Hotel life is…interesting. I use the word interesting because that’s exactly what it is. It can be good interesting, or it can be bad interesting.
When assigned to a travel project, it is up to you to book your own travel arrangements and hotels. Sometimes the project will have a preferred hotel due to close proximity to the client sight. Other times, it’s completely up to you.
The first week of my first project was a little short notice, so the only hotel I could book was about 35 minutes away from the client site by car. Could’ve been worse. However, I knew I’d be on that project for a few months so I booked in advance and found a good hotel only 10 minutes away.
After staying at a hotel week after week you start to have preferences you never thought you’d have. For instance, food at a hotel can be both good and bad, but it’s always expensive. Therefore, I once booked a hotel because it was very close to a supermarket. I then called the hotel to ensure the rooms had mini-fridges. I brought 3 days’ worth of groceries upon check-in. I’d return every night and my food was nice and fresh.
Only once did I make a fatal mistake. The temperature dial in the fridge ranged from light blue to dark blue. I thought to myself, “okay, light blue looks like ice, and dark blue looks like water, so light blue must be colder.” I was wrong. I arrived back at the hotel that night to find some liquefied yogurt with a funky smell.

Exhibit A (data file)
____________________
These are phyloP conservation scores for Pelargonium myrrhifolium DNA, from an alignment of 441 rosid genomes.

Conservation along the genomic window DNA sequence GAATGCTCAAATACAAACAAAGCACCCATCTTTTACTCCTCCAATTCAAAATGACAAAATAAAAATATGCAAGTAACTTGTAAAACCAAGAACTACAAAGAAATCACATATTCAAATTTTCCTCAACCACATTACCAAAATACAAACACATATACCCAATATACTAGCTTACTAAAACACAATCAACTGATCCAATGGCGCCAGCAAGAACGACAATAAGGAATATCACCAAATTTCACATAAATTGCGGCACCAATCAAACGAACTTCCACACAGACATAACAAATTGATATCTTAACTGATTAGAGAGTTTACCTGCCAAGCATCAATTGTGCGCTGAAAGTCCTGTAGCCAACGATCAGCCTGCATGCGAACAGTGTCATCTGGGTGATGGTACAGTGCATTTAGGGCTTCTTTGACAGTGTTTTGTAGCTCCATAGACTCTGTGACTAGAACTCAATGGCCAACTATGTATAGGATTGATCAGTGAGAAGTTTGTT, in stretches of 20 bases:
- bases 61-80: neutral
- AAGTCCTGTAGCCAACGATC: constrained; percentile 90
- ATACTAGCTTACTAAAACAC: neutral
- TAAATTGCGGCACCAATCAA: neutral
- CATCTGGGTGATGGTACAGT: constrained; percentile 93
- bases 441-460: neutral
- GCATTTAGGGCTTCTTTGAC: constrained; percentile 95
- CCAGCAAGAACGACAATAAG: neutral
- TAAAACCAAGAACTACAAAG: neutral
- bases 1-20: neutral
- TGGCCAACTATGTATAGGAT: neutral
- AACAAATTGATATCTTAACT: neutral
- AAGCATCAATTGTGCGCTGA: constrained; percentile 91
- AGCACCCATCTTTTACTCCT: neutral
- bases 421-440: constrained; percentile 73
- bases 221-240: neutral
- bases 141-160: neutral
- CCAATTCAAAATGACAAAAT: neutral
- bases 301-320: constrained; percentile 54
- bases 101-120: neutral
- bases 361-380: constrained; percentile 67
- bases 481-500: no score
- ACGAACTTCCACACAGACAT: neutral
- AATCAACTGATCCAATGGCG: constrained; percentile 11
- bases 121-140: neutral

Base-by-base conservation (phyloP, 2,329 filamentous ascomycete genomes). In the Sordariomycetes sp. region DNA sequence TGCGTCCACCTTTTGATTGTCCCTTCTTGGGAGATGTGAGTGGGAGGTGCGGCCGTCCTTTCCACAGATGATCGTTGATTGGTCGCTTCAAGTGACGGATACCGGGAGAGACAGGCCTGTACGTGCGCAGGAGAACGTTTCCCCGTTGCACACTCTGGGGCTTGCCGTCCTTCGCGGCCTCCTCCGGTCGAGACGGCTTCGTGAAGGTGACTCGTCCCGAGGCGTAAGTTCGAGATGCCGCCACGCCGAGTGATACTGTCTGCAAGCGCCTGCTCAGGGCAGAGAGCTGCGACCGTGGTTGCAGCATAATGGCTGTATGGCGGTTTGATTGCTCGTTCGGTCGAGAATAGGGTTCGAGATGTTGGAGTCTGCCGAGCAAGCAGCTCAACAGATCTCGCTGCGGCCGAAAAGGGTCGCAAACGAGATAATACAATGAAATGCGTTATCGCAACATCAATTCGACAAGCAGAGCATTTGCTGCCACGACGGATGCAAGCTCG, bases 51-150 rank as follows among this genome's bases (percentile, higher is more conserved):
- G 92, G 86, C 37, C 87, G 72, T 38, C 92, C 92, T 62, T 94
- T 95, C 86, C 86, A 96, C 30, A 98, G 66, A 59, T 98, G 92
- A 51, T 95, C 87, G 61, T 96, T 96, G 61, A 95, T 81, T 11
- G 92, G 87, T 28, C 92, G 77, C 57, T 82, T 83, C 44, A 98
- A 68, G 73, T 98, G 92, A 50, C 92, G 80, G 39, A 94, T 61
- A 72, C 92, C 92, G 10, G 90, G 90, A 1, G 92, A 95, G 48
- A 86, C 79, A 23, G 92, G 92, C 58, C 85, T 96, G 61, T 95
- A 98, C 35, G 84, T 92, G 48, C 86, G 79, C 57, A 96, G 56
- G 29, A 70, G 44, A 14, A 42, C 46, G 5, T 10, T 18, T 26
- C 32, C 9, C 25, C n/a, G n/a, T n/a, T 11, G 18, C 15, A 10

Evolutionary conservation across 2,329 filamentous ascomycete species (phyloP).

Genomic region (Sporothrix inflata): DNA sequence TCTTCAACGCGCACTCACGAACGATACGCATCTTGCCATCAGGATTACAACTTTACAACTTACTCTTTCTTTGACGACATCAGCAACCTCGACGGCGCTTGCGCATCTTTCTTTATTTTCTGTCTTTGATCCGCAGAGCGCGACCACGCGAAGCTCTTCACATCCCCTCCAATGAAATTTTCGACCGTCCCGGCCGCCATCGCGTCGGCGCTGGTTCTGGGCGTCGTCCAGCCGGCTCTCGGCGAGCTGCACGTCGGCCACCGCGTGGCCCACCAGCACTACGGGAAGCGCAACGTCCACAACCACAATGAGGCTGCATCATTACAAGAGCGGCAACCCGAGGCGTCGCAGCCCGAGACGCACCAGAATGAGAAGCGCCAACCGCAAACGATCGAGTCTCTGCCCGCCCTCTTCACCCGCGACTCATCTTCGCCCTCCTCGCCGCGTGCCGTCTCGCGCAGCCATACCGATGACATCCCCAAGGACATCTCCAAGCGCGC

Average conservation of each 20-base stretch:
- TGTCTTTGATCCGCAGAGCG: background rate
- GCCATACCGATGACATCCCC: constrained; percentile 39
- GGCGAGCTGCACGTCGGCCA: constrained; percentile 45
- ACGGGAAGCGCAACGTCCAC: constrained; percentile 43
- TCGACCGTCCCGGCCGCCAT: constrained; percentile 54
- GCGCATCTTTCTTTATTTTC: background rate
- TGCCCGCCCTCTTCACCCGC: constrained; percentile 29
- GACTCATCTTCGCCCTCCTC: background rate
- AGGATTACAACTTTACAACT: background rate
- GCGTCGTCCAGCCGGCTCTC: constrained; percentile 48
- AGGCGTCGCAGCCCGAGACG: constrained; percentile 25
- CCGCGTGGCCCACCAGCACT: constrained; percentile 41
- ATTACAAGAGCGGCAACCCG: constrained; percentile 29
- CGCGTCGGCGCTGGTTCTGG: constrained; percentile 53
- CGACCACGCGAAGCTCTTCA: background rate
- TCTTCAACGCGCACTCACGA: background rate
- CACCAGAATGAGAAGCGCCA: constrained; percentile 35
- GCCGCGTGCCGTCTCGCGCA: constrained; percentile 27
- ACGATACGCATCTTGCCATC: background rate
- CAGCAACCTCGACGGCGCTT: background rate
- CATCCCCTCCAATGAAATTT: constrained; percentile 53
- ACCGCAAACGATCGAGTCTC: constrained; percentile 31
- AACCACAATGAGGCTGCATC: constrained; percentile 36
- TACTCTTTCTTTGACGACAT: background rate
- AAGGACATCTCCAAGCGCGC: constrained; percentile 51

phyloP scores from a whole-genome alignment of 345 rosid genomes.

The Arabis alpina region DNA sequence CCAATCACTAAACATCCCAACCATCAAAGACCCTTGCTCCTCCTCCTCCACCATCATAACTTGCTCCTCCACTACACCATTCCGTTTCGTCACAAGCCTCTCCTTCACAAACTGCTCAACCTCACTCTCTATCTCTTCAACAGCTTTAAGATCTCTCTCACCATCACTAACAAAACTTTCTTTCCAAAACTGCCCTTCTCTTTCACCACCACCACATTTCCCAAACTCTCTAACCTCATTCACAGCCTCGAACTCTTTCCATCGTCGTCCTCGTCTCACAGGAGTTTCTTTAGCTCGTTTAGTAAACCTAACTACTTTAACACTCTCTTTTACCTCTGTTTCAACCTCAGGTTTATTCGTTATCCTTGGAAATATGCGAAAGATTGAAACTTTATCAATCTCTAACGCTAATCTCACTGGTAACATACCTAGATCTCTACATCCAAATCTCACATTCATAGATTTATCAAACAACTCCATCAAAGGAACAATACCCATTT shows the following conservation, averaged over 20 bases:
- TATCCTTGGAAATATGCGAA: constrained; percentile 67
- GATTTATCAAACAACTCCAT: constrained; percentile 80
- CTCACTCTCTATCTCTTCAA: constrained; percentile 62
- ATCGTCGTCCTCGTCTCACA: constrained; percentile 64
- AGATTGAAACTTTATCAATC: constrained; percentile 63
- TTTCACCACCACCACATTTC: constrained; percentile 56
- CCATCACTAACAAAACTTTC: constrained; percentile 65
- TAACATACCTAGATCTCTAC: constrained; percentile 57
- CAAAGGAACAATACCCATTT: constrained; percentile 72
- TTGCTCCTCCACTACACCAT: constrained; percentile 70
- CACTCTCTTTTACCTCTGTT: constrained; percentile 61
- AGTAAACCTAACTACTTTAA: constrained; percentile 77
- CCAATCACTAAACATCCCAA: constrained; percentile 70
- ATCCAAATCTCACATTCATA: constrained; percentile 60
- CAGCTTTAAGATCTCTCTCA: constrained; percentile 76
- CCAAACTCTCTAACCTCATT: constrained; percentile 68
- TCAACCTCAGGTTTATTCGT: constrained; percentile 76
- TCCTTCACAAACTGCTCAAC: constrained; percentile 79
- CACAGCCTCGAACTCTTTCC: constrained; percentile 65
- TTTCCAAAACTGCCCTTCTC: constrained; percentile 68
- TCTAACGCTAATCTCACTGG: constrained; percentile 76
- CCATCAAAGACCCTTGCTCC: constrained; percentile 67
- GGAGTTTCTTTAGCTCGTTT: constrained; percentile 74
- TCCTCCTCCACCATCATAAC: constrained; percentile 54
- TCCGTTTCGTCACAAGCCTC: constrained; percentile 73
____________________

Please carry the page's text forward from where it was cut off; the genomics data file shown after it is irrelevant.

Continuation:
Other than food, hotel experiences can vary. For instance, a fellow CbDer friend of mine was once on a project where the project team members all stayed at the same hotel. They would often hold meetings in the hotel lobby even after a full day of work on the client site. That all depends on the nature of the project work and the team.
Staying at a hotel during the week has another effect: It separates work-life and personal-life. Some people love this, others don’t. On one hand, you are able to designate your time during the week solely to work, and then when you are home on the weekend, it’s all about leisure time. Fridays usually act as the transition day, as you are still expected to work a full day but many projects allow you to work from home or from your local office.
Traveling to hotels makes you appreciate a lot of things, one of which is the temperature of your refrigerator.
Thanks for “checking-in,”